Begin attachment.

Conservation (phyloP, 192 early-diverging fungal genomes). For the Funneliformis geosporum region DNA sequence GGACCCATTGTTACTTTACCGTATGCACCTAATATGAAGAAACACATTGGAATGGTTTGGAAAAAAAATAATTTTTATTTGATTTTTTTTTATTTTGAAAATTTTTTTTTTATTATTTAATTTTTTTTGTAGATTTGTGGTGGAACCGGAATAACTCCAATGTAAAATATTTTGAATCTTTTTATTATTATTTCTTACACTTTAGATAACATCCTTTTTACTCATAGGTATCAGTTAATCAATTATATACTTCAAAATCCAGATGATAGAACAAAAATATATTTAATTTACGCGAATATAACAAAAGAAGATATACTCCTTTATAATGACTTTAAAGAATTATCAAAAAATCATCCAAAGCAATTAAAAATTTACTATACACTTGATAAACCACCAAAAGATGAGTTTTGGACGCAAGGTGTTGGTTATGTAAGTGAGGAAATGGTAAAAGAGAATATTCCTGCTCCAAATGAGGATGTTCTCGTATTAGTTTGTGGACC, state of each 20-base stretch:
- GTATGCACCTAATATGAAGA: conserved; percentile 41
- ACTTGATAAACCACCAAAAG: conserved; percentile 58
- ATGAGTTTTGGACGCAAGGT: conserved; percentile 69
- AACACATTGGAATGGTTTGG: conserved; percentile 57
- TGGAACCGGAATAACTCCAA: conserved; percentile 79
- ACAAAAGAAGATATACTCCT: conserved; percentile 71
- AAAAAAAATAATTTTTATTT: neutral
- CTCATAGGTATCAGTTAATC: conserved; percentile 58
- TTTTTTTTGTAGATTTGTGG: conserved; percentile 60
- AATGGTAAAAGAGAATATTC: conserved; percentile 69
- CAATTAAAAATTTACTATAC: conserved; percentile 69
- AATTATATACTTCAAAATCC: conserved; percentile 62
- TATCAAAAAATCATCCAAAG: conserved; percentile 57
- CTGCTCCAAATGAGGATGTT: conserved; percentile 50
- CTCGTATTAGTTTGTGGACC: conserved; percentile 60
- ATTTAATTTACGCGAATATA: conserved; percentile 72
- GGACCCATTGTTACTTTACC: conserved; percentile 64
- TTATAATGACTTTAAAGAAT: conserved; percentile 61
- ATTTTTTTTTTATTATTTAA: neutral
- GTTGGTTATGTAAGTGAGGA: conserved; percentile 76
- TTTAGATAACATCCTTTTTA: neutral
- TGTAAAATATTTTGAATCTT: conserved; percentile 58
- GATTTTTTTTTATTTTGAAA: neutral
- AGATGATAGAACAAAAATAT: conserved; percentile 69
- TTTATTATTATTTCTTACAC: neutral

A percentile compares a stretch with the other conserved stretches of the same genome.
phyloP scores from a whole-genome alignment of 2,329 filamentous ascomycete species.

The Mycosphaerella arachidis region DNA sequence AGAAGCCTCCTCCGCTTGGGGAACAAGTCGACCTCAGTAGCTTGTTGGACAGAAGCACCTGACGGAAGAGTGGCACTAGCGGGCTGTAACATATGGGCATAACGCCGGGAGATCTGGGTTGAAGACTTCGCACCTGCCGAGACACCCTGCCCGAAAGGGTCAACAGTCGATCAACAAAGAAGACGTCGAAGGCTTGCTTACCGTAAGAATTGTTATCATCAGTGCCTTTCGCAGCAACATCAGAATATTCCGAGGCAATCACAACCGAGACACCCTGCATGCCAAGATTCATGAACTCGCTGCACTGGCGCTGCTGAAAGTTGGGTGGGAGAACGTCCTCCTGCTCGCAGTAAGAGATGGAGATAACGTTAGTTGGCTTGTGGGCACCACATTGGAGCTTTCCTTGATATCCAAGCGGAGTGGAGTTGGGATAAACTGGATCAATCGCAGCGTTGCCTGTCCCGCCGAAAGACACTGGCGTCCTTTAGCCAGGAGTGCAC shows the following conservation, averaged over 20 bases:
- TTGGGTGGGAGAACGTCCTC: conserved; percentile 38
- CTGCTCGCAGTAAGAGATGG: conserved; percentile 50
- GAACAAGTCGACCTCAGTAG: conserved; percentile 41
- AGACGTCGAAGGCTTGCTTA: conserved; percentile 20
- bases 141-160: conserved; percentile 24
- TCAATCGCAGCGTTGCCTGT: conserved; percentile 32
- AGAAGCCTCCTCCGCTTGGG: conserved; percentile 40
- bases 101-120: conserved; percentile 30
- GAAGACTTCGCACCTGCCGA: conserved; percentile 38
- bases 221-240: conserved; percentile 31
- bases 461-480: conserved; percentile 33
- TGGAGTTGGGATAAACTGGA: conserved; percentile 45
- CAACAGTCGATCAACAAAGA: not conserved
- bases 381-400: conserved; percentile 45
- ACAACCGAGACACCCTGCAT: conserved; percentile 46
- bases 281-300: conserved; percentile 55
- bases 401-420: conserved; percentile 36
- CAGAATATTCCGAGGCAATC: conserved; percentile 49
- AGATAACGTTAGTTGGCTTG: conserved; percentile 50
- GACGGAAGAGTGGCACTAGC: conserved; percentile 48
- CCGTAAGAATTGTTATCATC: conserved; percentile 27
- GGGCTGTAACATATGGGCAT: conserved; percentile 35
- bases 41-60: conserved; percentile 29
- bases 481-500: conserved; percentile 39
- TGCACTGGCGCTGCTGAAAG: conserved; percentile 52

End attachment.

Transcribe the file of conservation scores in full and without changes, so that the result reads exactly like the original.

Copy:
Conservation (phyloP, 192 early-diverging fungal genomes). For the Funneliformis geosporum region DNA sequence GGACCCATTGTTACTTTACCGTATGCACCTAATATGAAGAAACACATTGGAATGGTTTGGAAAAAAAATAATTTTTATTTGATTTTTTTTTATTTTGAAAATTTTTTTTTTATTATTTAATTTTTTTTGTAGATTTGTGGTGGAACCGGAATAACTCCAATGTAAAATATTTTGAATCTTTTTATTATTATTTCTTACACTTTAGATAACATCCTTTTTACTCATAGGTATCAGTTAATCAATTATATACTTCAAAATCCAGATGATAGAACAAAAATATATTTAATTTACGCGAATATAACAAAAGAAGATATACTCCTTTATAATGACTTTAAAGAATTATCAAAAAATCATCCAAAGCAATTAAAAATTTACTATACACTTGATAAACCACCAAAAGATGAGTTTTGGACGCAAGGTGTTGGTTATGTAAGTGAGGAAATGGTAAAAGAGAATATTCCTGCTCCAAATGAGGATGTTCTCGTATTAGTTTGTGGACC, state of each 20-base stretch:
- GTATGCACCTAATATGAAGA: conserved; percentile 41
- ACTTGATAAACCACCAAAAG: conserved; percentile 58
- ATGAGTTTTGGACGCAAGGT: conserved; percentile 69
- AACACATTGGAATGGTTTGG: conserved; percentile 57
- TGGAACCGGAATAACTCCAA: conserved; percentile 79
- ACAAAAGAAGATATACTCCT: conserved; percentile 71
- AAAAAAAATAATTTTTATTT: neutral
- CTCATAGGTATCAGTTAATC: conserved; percentile 58
- TTTTTTTTGTAGATTTGTGG: conserved; percentile 60
- AATGGTAAAAGAGAATATTC: conserved; percentile 69
- CAATTAAAAATTTACTATAC: conserved; percentile 69
- AATTATATACTTCAAAATCC: conserved; percentile 62
- TATCAAAAAATCATCCAAAG: conserved; percentile 57
- CTGCTCCAAATGAGGATGTT: conserved; percentile 50
- CTCGTATTAGTTTGTGGACC: conserved; percentile 60
- ATTTAATTTACGCGAATATA: conserved; percentile 72
- GGACCCATTGTTACTTTACC: conserved; percentile 64
- TTATAATGACTTTAAAGAAT: conserved; percentile 61
- ATTTTTTTTTTATTATTTAA: neutral
- GTTGGTTATGTAAGTGAGGA: conserved; percentile 76
- TTTAGATAACATCCTTTTTA: neutral
- TGTAAAATATTTTGAATCTT: conserved; percentile 58
- GATTTTTTTTTATTTTGAAA: neutral
- AGATGATAGAACAAAAATAT: conserved; percentile 69
- TTTATTATTATTTCTTACAC: neutral

A percentile compares a stretch with the other conserved stretches of the same genome.
phyloP scores from a whole-genome alignment of 2,329 filamentous ascomycete species.

The Mycosphaerella arachidis region DNA sequence AGAAGCCTCCTCCGCTTGGGGAACAAGTCGACCTCAGTAGCTTGTTGGACAGAAGCACCTGACGGAAGAGTGGCACTAGCGGGCTGTAACATATGGGCATAACGCCGGGAGATCTGGGTTGAAGACTTCGCACCTGCCGAGACACCCTGCCCGAAAGGGTCAACAGTCGATCAACAAAGAAGACGTCGAAGGCTTGCTTACCGTAAGAATTGTTATCATCAGTGCCTTTCGCAGCAACATCAGAATATTCCGAGGCAATCACAACCGAGACACCCTGCATGCCAAGATTCATGAACTCGCTGCACTGGCGCTGCTGAAAGTTGGGTGGGAGAACGTCCTCCTGCTCGCAGTAAGAGATGGAGATAACGTTAGTTGGCTTGTGGGCACCACATTGGAGCTTTCCTTGATATCCAAGCGGAGTGGAGTTGGGATAAACTGGATCAATCGCAGCGTTGCCTGTCCCGCCGAAAGACACTGGCGTCCTTTAGCCAGGAGTGCAC shows the following conservation, averaged over 20 bases:
- TTGGGTGGGAGAACGTCCTC: conserved; percentile 38
- CTGCTCGCAGTAAGAGATGG: conserved; percentile 50
- GAACAAGTCGACCTCAGTAG: conserved; percentile 41
- AGACGTCGAAGGCTTGCTTA: conserved; percentile 20
- bases 141-160: conserved; percentile 24
- TCAATCGCAGCGTTGCCTGT: conserved; percentile 32
- AGAAGCCTCCTCCGCTTGGG: conserved; percentile 40
- bases 101-120: conserved; percentile 30
- GAAGACTTCGCACCTGCCGA: conserved; percentile 38
- bases 221-240: conserved; percentile 31
- bases 461-480: conserved; percentile 33
- TGGAGTTGGGATAAACTGGA: conserved; percentile 45
- CAACAGTCGATCAACAAAGA: not conserved
- bases 381-400: conserved; percentile 45
- ACAACCGAGACACCCTGCAT: conserved; percentile 46
- bases 281-300: conserved; percentile 55
- bases 401-420: conserved; percentile 36
- CAGAATATTCCGAGGCAATC: conserved; percentile 49
- AGATAACGTTAGTTGGCTTG: conserved; percentile 50
- GACGGAAGAGTGGCACTAGC: conserved; percentile 48
- CCGTAAGAATTGTTATCATC: conserved; percentile 27
- GGGCTGTAACATATGGGCAT: conserved; percentile 35
- bases 41-60: conserved; percentile 29
- bases 481-500: conserved; percentile 39
- TGCACTGGCGCTGCTGAAAG: conserved; percentile 52